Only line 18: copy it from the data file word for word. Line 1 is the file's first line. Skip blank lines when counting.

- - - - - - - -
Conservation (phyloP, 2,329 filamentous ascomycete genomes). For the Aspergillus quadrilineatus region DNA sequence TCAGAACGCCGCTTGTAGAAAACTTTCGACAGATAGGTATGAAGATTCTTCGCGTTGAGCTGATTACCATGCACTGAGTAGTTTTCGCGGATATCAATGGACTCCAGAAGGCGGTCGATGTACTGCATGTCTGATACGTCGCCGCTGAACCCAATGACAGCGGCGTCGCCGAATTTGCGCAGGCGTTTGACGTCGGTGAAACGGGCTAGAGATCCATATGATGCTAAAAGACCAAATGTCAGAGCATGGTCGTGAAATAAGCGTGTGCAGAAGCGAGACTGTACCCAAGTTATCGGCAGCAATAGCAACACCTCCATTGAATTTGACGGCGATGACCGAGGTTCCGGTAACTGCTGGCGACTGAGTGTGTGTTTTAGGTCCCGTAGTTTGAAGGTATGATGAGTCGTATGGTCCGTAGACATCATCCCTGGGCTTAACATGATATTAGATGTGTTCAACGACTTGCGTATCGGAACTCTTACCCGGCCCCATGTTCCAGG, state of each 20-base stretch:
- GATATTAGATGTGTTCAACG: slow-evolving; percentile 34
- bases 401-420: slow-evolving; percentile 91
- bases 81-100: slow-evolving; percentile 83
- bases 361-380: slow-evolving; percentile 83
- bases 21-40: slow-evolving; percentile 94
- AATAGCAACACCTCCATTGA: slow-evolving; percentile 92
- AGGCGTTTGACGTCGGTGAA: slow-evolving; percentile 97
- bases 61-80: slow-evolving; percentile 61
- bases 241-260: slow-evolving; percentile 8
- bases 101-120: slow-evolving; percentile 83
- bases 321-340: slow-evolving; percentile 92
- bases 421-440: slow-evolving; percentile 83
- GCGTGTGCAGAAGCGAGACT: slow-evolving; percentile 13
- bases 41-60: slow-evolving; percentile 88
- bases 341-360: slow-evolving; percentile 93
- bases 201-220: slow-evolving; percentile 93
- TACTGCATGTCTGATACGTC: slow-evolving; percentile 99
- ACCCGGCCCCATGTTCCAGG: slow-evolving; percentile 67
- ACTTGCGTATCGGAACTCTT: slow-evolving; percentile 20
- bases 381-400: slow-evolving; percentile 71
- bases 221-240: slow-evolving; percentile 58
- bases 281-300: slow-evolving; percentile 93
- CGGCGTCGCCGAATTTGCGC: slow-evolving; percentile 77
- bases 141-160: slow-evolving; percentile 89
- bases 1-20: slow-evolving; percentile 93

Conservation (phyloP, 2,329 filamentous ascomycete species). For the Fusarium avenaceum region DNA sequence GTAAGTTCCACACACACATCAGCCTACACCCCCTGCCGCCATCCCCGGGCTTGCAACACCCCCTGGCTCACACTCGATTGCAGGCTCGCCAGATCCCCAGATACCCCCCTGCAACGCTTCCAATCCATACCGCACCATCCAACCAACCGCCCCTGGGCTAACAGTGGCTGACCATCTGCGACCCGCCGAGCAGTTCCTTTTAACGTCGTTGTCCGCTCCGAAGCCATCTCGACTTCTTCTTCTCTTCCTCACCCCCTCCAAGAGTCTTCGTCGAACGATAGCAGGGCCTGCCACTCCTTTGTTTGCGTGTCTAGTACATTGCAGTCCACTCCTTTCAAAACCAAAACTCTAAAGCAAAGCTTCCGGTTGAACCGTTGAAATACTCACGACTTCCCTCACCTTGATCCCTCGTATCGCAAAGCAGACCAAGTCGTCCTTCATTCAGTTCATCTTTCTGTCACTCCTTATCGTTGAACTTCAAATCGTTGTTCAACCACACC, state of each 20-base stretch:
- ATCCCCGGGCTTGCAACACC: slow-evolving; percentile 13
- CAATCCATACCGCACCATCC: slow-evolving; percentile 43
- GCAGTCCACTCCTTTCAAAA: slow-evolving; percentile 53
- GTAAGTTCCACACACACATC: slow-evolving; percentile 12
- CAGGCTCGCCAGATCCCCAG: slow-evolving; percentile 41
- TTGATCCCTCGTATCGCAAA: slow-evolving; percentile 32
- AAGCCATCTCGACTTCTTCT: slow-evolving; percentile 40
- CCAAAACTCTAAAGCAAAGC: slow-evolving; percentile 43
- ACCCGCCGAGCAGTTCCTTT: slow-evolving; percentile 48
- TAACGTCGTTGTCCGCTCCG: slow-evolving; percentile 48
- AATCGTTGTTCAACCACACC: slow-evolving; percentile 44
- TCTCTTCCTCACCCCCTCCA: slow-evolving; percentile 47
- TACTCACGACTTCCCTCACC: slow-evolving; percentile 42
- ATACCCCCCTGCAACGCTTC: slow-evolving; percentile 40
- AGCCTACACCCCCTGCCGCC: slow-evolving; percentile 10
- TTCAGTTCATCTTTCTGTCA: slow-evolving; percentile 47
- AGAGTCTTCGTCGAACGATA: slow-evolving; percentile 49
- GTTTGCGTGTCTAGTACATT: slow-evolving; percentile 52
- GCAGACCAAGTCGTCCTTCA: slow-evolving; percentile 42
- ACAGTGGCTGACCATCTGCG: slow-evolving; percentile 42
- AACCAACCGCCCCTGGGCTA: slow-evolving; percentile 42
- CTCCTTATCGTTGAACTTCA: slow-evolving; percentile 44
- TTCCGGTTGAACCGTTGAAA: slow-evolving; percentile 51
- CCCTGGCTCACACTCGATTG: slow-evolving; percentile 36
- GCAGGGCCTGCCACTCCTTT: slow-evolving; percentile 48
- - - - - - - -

- TACTGCATGTCTGATACGTC: slow-evolving; percentile 99